Who here is an avid reader?
I love reading. It is one of the few things I truly enjoy doing the most during my downtime. Reading keeps my brain active. It’s where I get new ideas, learn about the world and experience someone else’s perspective. It’s also a great way to brush up on grammar and learn new styles of writing.
Unfortunately, time has become an increasingly finite resource. When I was a teenager, I would devour 1000-page epic novels in less than a week. Now, I struggle to finish a 300-page novel in a month. Maybe this is one of the trappings of adulthood.
To get my dose of intellectual stimuli, I turn to the next best thing: Reading articles on the Internet. They’re shorter, packed with useful information, and entertaining.
Here’s a list of sites that I frequently read, finance-related and otherwise.
Wait But Why
Tim Urban dissects themes from politics, philosophy, culture, and psychology complete with cute doodles. By doing this, Wait But Why attempts to break down complex concepts that explore the nuances of the human condition. Why do we procrastinate? What does your life look like in Weeks
Most articles are over 3000-words long and well-researched. You can download some posts as a PDF to read offline as well. This sets you up nicely for a good evening read or something that you can digest during your commute to work.
Recently, Wait But Why released a multi-post series called The Story of Us, a massive effort to explain how we develop as a society and our individual roles in making the whole “organism” function.
The New Yorker
I think any writer worth their salt has once dreamt of being published in The New Yorker. While it’s a publication for the pretentious, I really love the style of writing on its feature articles. Some of my favorite sections are:
Personal History – autobiographical stories that offer a glimpse into other people’s lives.
The Tennis tag – I love the tone and approach of the reporting on big matches, players and rivalries.
The New Yorker has a limit on the number of articles you can read every month. You will need a subscription to access all of their articles (a one-year subscription is about US$50). But frankly, I choose to read about two to three articles on the site a month, which doesn’t warrant a subscription for me.
This is a fashion website. But it is also much more than a fashion website.
In my early blogging days circa 2010, Man Repeller burst onto the fashion scene with a unique voice that stood out from the rest of the fashion bloggers. It’s founder, Leandra Medine, wrote about clothes with both humor and smarts. The blog quickly grew in popularity.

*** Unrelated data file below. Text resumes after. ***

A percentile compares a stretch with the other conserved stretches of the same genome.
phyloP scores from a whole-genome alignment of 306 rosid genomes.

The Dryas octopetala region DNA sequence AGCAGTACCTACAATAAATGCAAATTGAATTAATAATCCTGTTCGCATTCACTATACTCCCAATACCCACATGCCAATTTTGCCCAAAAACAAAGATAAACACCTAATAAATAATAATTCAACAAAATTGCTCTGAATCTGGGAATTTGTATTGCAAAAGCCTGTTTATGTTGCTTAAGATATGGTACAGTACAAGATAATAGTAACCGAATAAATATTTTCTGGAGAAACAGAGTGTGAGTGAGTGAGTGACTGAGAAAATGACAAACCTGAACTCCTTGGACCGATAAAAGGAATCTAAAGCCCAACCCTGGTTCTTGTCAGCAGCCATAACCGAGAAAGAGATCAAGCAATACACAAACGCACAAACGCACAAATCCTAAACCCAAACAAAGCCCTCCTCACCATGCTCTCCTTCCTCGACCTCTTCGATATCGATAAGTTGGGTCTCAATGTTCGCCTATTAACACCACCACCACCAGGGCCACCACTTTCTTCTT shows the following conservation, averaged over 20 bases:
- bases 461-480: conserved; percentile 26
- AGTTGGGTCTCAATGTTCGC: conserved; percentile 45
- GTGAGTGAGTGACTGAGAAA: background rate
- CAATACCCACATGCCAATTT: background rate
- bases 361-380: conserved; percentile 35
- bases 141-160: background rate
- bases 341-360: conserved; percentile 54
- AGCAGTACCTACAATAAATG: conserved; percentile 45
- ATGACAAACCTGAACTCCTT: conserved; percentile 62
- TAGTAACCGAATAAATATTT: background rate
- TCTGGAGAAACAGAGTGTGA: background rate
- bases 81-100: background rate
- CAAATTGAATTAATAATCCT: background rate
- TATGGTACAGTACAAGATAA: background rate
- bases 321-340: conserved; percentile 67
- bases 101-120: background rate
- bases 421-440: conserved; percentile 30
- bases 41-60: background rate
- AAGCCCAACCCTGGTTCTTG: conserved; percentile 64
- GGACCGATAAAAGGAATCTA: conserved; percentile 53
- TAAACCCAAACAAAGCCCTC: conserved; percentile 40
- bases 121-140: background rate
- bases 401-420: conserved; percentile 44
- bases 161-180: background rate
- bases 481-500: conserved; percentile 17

Even as I grew older and stopped following fashion blogs religiously, I still read Man Repeller.
I especially love the articles written by its Deputy Editor, Haley Nahman.
Their open and honest examination of things women care about makes for a very inclusive reading experience that I think you’d enjoy.
Of Dollars And Data
This was a recent discovery, thanks to Twitter. Of D&D takes the perspective of a data scientist when observing the market and personal finance.
The articles that include charts and money concepts might seem daunting, but it really isn’t. Nick writes in a way where you can easily digest and relate to the material. He uses references from books he’s read to draw analogies to what is going on in the markets.
He also provides his point of view on investor psychology that is both interesting and helpful in understanding the way we act in different market conditions.
Here’s a list of his most popular posts, I highly recommend reading through these articles.
The Luxe Strategist
I always look forward to a new post from this blog. The Luxe Strategist takes an uncommon approach to personal finance. The blog’s philosophy is that personal finance does not mean that you should not spend money on things but instead, you should spend money on things that you value.
Reading this blog made me more open to spending money on high-quality things and experiences. For instance, I’ve started caring about materials my clothes are made of before buying them, ONLY buying things that I truly love after I’ve considered all my options and thinking about good design.
Some of the tips, like credit card hacks, are not applicable to us in Malaysia but other articles on travel, style, and career are quite useful. Her article on negotiating salary came in handy during my previous job searches.
Four Pillar Finance